End-Of-Winter Rush

The weather may be warming up, but we still have some cold days here and there, and I’m hanging on to those with all my might. I bought these plaid pants a while ago but haven’t gotten around to wearing them yet, so when we had some cooler days, I immediately brought them out before it gets too warm. I paired them simply with this red gingham shirt and navy cardigan to echo the navy-and-red plaid of the pants. I can’t wait to wear them more next season (I know I always say this a lot at the end of every season, LOL.)


Listen, My Children, And You Shall Hear

For this week’s SIA challenge, inspired by J.S. Copley‘s portrait of Paul Revere, I knew I wanted to go with a menswear look. A waistcoat would be perfect, but alas, I don’t have one, so I decided to emulate the menswear look with this grandpa cardigan and a pair of suspenders. My pants are to mimic the color of the table, and for the silver touches in the painting, I added my silver brooch in place of a bow tie. The outfit ends up with more textures and patterns than the original painting, but I’m really happy with it.

And of course, the post title is the first line of Longfellow’s Paul Revere’s Ride. It sounds like a grandfather telling a story to his grandchildren, which I think goes with my grandpa-core outfit. Don’t forget to drop by Terri’s blog to see other outfits inspired by this painting!


Book Review: The Diviners

drop-waist dress blue cardigan mary-jane heels by 14 shades of grey

I’ve read the first two books in Libba Bray’s Gemma Doyle trilogy, and although I’m not interested enough to read the final book, I like her writing enough to want to check out her latest book “The Diviners”. For those of you who’ve read the Gemma Doyle books, the fantasy element here definitely has some similarities, but “The Diviners” wins in terms of setting: 1920’s New York City (which I tried to recreate in my outfit.) The heroine, 17-year-old flapper Evie, has a supernatural talent of reading secrets from everyday objects, so when the city is plagued with a series of occult murders, she uses this gift to help her uncle solve the case.

The setting is definitely one of the best parts of the story. It puts you right in the middle of NY in the 1920’s, with all the speakeasies and jazz clubs and flappers. The slang I find quite irritating (if I have to read the word “po-si-tutely” – as in positively and absolutely – one more time, I’d bellow like a bull) but it does add authenticity to the setting. The main plot is great as well; I always enjoy a good serial killer story, and this one definitely puts the shivers in my spine… well, the fact that I always read it late at night probably didn’t help. Evie is kind of obnoxious, but as a protagonist she’s fantastic, with interesting flaws to keep her from being a cardboard cutout.

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drop-waist dress blue cardigan by 14 shades of grey

The thing is, the author obviously plans a series around this book, so it’s filled with subplots and characters to set up a more complex mythology, but they’re only tangentially connected to the main plot at best. The main plot is a great standalone story all on its own, adding all the stuff on top of it doesn’t make it feel like a part of a bigger mystery like in, say, the first Harry Potter or the first Percy Jackson book. So it takes a while for the main plot to gain traction, and once it’s resolved we are left with a “Really, that’s it?” ending. Still, I enjoyed it enough to look forward to the sequel (sequels?)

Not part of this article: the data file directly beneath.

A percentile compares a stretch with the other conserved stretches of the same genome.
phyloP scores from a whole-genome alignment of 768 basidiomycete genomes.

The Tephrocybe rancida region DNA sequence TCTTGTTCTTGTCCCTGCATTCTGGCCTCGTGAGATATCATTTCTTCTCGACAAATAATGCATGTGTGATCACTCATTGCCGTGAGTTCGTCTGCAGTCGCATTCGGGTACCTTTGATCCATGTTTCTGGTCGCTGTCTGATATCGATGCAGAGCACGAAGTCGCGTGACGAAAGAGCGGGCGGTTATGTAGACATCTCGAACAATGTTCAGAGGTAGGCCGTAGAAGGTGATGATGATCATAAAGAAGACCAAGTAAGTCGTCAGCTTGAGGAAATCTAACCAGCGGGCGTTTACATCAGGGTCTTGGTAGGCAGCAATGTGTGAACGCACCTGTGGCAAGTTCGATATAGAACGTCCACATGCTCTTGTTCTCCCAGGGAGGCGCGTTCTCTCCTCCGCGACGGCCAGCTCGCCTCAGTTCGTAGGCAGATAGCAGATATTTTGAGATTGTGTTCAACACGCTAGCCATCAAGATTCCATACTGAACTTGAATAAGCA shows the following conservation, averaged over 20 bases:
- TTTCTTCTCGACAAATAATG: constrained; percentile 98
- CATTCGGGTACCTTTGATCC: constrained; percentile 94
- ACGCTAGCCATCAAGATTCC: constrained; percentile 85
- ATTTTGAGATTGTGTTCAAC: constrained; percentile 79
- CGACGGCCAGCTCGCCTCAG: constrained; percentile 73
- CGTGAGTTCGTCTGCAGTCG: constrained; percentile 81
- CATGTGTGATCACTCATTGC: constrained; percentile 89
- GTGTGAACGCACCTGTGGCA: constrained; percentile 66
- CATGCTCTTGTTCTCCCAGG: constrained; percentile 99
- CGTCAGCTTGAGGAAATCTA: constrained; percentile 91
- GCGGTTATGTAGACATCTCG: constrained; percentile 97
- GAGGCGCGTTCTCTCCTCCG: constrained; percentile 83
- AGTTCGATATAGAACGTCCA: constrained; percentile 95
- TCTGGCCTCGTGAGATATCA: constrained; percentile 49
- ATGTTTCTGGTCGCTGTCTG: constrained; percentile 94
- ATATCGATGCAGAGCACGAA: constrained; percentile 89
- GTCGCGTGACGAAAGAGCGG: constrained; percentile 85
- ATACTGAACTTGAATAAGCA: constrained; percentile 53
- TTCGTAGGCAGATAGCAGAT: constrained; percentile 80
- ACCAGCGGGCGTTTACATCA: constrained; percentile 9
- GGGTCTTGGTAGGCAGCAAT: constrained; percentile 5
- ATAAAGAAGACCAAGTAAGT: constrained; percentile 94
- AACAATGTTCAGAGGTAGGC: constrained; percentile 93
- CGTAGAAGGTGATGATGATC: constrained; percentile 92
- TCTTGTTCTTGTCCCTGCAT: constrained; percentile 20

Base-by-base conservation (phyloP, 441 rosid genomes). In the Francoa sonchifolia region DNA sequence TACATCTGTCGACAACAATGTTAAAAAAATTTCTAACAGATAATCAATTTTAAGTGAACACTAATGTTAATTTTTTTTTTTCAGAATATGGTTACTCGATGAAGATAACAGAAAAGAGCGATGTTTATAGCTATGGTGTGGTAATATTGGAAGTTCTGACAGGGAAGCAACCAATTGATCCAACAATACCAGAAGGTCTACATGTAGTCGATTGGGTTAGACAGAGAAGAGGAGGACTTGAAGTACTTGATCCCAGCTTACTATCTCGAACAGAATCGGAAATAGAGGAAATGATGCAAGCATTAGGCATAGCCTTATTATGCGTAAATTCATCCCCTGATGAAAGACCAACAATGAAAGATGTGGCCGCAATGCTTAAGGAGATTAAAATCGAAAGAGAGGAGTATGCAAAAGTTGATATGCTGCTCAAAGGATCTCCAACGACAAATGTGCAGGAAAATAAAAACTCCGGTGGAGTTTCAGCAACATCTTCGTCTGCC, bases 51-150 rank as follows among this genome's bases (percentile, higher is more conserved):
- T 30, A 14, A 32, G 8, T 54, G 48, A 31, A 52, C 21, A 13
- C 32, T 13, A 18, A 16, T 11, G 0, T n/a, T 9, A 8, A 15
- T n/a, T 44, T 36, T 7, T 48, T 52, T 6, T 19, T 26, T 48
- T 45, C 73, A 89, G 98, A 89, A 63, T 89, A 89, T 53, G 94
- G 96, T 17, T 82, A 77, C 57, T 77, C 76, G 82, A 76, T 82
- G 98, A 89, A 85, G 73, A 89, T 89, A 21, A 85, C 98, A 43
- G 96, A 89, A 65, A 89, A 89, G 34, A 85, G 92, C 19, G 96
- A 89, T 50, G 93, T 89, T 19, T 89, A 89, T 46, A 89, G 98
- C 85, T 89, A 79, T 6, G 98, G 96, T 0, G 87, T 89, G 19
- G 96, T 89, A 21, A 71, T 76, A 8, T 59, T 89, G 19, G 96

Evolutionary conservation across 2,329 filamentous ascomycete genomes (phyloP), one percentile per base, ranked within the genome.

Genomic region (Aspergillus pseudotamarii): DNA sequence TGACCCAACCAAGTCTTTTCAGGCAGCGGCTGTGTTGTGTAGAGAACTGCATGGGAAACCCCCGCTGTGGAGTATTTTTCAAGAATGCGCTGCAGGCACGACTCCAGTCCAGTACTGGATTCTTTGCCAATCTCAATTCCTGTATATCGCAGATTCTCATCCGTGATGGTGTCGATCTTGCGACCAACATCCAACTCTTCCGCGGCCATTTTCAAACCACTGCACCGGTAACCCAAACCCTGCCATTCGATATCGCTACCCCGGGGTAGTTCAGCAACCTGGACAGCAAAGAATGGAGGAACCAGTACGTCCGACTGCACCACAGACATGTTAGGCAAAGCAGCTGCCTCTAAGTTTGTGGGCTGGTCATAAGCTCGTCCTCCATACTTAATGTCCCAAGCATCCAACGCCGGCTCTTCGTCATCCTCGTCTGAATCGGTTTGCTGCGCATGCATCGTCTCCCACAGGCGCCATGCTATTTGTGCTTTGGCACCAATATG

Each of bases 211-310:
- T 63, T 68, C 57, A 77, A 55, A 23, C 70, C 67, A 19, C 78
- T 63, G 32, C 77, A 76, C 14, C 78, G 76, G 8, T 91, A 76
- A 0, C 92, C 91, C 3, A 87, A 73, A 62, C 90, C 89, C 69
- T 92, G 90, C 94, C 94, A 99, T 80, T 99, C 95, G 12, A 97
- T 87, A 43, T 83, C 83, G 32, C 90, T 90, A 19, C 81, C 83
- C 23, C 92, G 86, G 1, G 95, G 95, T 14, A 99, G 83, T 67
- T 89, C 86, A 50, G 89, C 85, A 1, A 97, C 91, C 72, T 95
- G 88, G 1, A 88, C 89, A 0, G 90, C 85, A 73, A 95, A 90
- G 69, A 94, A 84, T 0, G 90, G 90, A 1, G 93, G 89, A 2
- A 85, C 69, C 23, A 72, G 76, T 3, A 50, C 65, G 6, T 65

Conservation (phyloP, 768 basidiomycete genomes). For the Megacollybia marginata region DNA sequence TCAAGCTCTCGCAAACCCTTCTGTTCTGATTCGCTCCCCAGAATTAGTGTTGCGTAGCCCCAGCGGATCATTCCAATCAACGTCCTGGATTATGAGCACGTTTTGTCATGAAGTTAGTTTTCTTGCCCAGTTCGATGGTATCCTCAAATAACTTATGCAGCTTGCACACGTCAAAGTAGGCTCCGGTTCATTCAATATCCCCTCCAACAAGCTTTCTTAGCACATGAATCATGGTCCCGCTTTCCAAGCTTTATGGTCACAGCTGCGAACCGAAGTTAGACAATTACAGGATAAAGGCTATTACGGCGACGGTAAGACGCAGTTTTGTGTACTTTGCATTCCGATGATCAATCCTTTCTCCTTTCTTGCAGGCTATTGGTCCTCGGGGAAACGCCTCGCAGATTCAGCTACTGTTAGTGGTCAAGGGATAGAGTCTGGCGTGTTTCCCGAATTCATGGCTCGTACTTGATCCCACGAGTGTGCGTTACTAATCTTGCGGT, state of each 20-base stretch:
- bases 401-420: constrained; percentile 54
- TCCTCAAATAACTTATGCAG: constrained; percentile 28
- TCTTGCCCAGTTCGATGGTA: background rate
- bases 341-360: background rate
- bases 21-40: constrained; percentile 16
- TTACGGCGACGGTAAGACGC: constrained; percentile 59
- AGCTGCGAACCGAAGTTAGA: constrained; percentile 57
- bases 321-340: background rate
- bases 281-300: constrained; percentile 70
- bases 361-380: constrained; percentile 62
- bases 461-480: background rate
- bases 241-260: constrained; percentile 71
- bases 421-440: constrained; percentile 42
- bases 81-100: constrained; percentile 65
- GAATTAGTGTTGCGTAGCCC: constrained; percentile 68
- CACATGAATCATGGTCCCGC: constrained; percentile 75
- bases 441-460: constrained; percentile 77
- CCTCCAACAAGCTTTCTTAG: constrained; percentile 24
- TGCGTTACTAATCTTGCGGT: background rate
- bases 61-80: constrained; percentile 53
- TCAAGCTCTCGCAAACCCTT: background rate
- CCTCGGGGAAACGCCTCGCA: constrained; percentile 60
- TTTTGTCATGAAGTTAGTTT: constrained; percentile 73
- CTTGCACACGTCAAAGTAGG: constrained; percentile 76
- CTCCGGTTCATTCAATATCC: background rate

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I tried to dance the Charleston. Turned out I couldn’t

Dress & Heels: thrifted, Cardigan: Wet Seal (refashioned by me), Necklace: self-made, Hat: borrowed from my mom


Flash And Sequins

polka dot skirt sequin belt red heels by 14 shades of grey

Here are two things you rarely see on my blog – flash photography and sequins. These photos were taken inside our garage on a particularly windy and gloomy day, so I tried playing around with the flash to see how it turned out. The result was better than I expected, but you’re not going to see any Terry Richardson-esque photos on here again if I can help it. (Honestly, I don’t see what the big deal with that guy is. His most recognizable style – putting people against a mundane background and shooting them with flash – just seems so lazy and unimaginative to me. Not to mention he’s a total sleazeball.)

As for the sequined belt, it’s my attempt to translate the texture in Gustav Klimt’s Portrait of Emilie Flöge, and so are my shoes. I know the red doesn’t go with the rest of the outfit, but they’re the only thing I have in my closet that have a bit of gold on them. I’m not a glitter/metallic kind of girl at all.

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polka dot skirt sequin belt by 14 shades of grey

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Dress: tailored, Cardigan: Wet Seal (altered by me)
Belt: vintage, Tights: Kohl’s, Shoes: Steve Madden (thrifted)


Mountain Uniform

This is just to give you an idea of what I practically lived in during the past week – long-sleeved striped shirt (I do have a lot of those, as weirdly specific as that may sound), a cardigan, jeans, and boots. Sometimes with a scarf thrown in. Simple, functional, reasonably cute.

Red shirt: thrifted, Blue shirt: H&M, Scarf: Target
Cardigan: navy – Wet Seal, mustard – thrifted, grey – Forever21
Jeans: H&M and Forever21, Boots: Payless